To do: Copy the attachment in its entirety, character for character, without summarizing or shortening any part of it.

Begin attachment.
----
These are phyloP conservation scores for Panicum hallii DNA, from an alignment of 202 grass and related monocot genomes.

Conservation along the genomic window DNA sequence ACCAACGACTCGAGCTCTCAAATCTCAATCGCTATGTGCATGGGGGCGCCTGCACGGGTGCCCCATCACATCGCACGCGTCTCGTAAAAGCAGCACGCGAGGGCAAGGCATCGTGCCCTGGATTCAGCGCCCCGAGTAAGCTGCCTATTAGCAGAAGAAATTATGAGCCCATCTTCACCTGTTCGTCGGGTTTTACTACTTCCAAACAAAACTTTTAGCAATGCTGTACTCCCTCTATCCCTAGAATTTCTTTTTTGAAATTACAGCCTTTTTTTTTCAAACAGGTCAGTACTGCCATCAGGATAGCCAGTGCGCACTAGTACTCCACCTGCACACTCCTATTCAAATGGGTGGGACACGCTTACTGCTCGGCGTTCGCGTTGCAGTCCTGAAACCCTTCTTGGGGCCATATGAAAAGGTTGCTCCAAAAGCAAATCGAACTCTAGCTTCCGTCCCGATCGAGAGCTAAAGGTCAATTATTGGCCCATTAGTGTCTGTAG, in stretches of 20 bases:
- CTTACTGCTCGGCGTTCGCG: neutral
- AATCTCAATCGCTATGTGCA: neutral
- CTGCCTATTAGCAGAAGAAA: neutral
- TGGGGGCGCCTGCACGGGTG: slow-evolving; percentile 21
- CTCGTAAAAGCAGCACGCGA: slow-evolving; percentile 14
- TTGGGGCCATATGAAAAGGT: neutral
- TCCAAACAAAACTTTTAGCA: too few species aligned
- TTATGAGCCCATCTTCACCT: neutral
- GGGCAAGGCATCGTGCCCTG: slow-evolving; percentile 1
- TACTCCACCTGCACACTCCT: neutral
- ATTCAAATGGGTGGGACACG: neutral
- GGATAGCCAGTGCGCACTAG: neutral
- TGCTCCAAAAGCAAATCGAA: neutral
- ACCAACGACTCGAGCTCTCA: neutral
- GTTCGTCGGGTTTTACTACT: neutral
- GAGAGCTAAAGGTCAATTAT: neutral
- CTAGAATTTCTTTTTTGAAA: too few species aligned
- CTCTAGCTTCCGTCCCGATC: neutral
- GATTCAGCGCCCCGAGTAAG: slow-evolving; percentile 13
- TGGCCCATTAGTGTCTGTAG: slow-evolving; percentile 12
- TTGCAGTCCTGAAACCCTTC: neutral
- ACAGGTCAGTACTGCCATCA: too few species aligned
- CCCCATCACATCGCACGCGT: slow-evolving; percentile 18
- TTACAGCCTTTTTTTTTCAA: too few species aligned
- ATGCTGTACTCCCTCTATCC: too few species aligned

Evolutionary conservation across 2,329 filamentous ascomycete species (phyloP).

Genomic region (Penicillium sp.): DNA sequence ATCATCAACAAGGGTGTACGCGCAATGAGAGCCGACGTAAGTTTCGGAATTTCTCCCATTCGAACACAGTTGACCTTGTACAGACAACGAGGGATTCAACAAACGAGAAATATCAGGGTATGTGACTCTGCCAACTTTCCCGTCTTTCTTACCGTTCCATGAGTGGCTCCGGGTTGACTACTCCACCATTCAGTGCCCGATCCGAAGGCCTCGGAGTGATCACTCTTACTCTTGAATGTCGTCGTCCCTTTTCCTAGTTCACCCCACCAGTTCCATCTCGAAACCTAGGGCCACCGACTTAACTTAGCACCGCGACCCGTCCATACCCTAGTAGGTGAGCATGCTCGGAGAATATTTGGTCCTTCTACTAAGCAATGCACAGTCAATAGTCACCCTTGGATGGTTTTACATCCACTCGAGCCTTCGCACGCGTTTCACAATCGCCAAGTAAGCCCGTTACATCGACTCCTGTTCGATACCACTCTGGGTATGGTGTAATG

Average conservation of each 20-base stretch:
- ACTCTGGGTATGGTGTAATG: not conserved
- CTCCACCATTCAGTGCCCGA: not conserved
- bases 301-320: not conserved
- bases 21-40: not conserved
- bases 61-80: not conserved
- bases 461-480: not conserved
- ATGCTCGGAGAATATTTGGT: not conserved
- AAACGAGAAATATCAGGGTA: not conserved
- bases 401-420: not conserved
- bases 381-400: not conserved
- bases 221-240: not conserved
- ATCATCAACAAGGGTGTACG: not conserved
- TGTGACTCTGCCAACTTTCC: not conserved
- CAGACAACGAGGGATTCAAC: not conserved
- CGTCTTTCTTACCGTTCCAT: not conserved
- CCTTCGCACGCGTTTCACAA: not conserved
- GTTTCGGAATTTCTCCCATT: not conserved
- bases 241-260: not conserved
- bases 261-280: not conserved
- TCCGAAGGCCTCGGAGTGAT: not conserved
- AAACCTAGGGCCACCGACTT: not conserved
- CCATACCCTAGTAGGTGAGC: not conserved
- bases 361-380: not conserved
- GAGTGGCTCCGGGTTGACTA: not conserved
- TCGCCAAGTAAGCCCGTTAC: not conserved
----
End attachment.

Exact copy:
These are phyloP conservation scores for Panicum hallii DNA, from an alignment of 202 grass and related monocot genomes.

Conservation along the genomic window DNA sequence ACCAACGACTCGAGCTCTCAAATCTCAATCGCTATGTGCATGGGGGCGCCTGCACGGGTGCCCCATCACATCGCACGCGTCTCGTAAAAGCAGCACGCGAGGGCAAGGCATCGTGCCCTGGATTCAGCGCCCCGAGTAAGCTGCCTATTAGCAGAAGAAATTATGAGCCCATCTTCACCTGTTCGTCGGGTTTTACTACTTCCAAACAAAACTTTTAGCAATGCTGTACTCCCTCTATCCCTAGAATTTCTTTTTTGAAATTACAGCCTTTTTTTTTCAAACAGGTCAGTACTGCCATCAGGATAGCCAGTGCGCACTAGTACTCCACCTGCACACTCCTATTCAAATGGGTGGGACACGCTTACTGCTCGGCGTTCGCGTTGCAGTCCTGAAACCCTTCTTGGGGCCATATGAAAAGGTTGCTCCAAAAGCAAATCGAACTCTAGCTTCCGTCCCGATCGAGAGCTAAAGGTCAATTATTGGCCCATTAGTGTCTGTAG, in stretches of 20 bases:
- CTTACTGCTCGGCGTTCGCG: neutral
- AATCTCAATCGCTATGTGCA: neutral
- CTGCCTATTAGCAGAAGAAA: neutral
- TGGGGGCGCCTGCACGGGTG: slow-evolving; percentile 21
- CTCGTAAAAGCAGCACGCGA: slow-evolving; percentile 14
- TTGGGGCCATATGAAAAGGT: neutral
- TCCAAACAAAACTTTTAGCA: too few species aligned
- TTATGAGCCCATCTTCACCT: neutral
- GGGCAAGGCATCGTGCCCTG: slow-evolving; percentile 1
- TACTCCACCTGCACACTCCT: neutral
- ATTCAAATGGGTGGGACACG: neutral
- GGATAGCCAGTGCGCACTAG: neutral
- TGCTCCAAAAGCAAATCGAA: neutral
- ACCAACGACTCGAGCTCTCA: neutral
- GTTCGTCGGGTTTTACTACT: neutral
- GAGAGCTAAAGGTCAATTAT: neutral
- CTAGAATTTCTTTTTTGAAA: too few species aligned
- CTCTAGCTTCCGTCCCGATC: neutral
- GATTCAGCGCCCCGAGTAAG: slow-evolving; percentile 13
- TGGCCCATTAGTGTCTGTAG: slow-evolving; percentile 12
- TTGCAGTCCTGAAACCCTTC: neutral
- ACAGGTCAGTACTGCCATCA: too few species aligned
- CCCCATCACATCGCACGCGT: slow-evolving; percentile 18
- TTACAGCCTTTTTTTTTCAA: too few species aligned
- ATGCTGTACTCCCTCTATCC: too few species aligned

Evolutionary conservation across 2,329 filamentous ascomycete species (phyloP).

Genomic region (Penicillium sp.): DNA sequence ATCATCAACAAGGGTGTACGCGCAATGAGAGCCGACGTAAGTTTCGGAATTTCTCCCATTCGAACACAGTTGACCTTGTACAGACAACGAGGGATTCAACAAACGAGAAATATCAGGGTATGTGACTCTGCCAACTTTCCCGTCTTTCTTACCGTTCCATGAGTGGCTCCGGGTTGACTACTCCACCATTCAGTGCCCGATCCGAAGGCCTCGGAGTGATCACTCTTACTCTTGAATGTCGTCGTCCCTTTTCCTAGTTCACCCCACCAGTTCCATCTCGAAACCTAGGGCCACCGACTTAACTTAGCACCGCGACCCGTCCATACCCTAGTAGGTGAGCATGCTCGGAGAATATTTGGTCCTTCTACTAAGCAATGCACAGTCAATAGTCACCCTTGGATGGTTTTACATCCACTCGAGCCTTCGCACGCGTTTCACAATCGCCAAGTAAGCCCGTTACATCGACTCCTGTTCGATACCACTCTGGGTATGGTGTAATG

Average conservation of each 20-base stretch:
- ACTCTGGGTATGGTGTAATG: not conserved
- CTCCACCATTCAGTGCCCGA: not conserved
- bases 301-320: not conserved
- bases 21-40: not conserved
- bases 61-80: not conserved
- bases 461-480: not conserved
- ATGCTCGGAGAATATTTGGT: not conserved
- AAACGAGAAATATCAGGGTA: not conserved
- bases 401-420: not conserved
- bases 381-400: not conserved
- bases 221-240: not conserved
- ATCATCAACAAGGGTGTACG: not conserved
- TGTGACTCTGCCAACTTTCC: not conserved
- CAGACAACGAGGGATTCAAC: not conserved
- CGTCTTTCTTACCGTTCCAT: not conserved
- CCTTCGCACGCGTTTCACAA: not conserved
- GTTTCGGAATTTCTCCCATT: not conserved
- bases 241-260: not conserved
- bases 261-280: not conserved
- TCCGAAGGCCTCGGAGTGAT: not conserved
- AAACCTAGGGCCACCGACTT: not conserved
- CCATACCCTAGTAGGTGAGC: not conserved
- bases 361-380: not conserved
- GAGTGGCTCCGGGTTGACTA: not conserved
- TCGCCAAGTAAGCCCGTTAC: not conserved